McDonald's Aug. sales metric hurt by China scandal

Staff Writer
Columbus CEO

OAK BROOK, Ill. (AP) — McDonald's said Tuesday that a key global sales figure fell 3.7 percent in August, driven lower as the world's biggest hamburger chain's unit that includes the Asia-Pacific region dropped 14.5 percent due to a food-safety scandal in China.

That unit also includes the Middle East and Africa.

McDonald's Corp. said earlier this month that it will monitor its suppliers in China more closely after a food-safety scandal in the country hurt its sales and reputation. The announcement came after a TV report in July showed workers at McDonald's supplier Shanghai Husi Food Co. — a division of OSI Group Inc. — repacking expired meat. McDonald's stopped using the plant in Shanghai.

The company plans to increase audits and video monitoring at its suppliers and send more employees to meat production facilities to ensure its food is prepared safely. It has also named a new food safety officer and created a hotline where employees can report poor food safety practices.

McDonald's is not the only fast-food company to be hurt by food-safety concerns in China. Yum Brands Inc., whose brands include KFC and Pizza Hut, has also stopped using meat from the Shanghai plant and said that its restaurants cut all ties with OSI in China, the U.S. and Australia.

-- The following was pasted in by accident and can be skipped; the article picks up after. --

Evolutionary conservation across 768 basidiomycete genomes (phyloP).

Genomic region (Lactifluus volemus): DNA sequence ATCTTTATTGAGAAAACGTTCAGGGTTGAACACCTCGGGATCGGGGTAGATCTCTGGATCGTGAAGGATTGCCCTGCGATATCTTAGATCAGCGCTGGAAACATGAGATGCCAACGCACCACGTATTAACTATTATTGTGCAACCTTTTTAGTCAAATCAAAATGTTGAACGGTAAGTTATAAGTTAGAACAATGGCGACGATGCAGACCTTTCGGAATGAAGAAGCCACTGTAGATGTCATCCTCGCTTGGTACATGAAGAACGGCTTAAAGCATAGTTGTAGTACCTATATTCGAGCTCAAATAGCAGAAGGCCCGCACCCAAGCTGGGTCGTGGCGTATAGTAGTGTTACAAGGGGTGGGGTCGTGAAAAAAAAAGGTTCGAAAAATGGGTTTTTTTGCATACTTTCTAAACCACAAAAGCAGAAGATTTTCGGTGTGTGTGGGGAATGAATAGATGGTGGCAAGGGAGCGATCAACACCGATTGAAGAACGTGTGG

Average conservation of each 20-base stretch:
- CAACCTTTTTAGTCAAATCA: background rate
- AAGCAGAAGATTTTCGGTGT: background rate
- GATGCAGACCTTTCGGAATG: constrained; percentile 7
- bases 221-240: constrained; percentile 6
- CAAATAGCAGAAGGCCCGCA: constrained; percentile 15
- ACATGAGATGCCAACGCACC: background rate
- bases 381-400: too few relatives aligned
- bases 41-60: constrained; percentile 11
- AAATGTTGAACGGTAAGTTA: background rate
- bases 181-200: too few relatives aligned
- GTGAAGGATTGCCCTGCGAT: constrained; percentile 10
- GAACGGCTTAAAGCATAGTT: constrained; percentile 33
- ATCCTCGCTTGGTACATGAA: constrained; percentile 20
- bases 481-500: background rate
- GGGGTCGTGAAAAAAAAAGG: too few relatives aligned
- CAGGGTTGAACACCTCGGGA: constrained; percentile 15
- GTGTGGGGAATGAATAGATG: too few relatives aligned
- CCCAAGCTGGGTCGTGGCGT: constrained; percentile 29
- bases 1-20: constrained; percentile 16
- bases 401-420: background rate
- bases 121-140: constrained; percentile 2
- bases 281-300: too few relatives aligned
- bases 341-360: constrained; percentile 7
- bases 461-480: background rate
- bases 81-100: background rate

McDonald's anticipates the China scandal will hurt its third-quarter results by about 15 cents to 20 cents per share compared with its year-ago results. The Oak Brook, Illinois, company said that it will update its 2014 financial guidance when it reports its third-quarter results in October.

In the U.S., sales at established locations in operation at least 13 months declined 2.8 percent in August. The figure dipped 0.7 percent in Europe due to weakness in Russia.

McDonald's said that soft revenue is expected to pressure its U.S. margin performance in the third quarter.

Aside from dealing with the China food-safety scandal, McDonald's faces increasing competition and shifting eating habits. Part of the problem is that chains like Chipotle are gaining favor by touting more wholesome ingredients and the ability to customize food. McDonald's is trying to adapt on multiple fronts, including a "Build-Your-Own-Burger" test in Southern California and a new Bacon Clubhouse burger positioned as a premium offering at $5 or $6.

McDonald's shares fell 41 cents to $92.09 in morning trading. Its shares have fallen 9 percent over the past three months.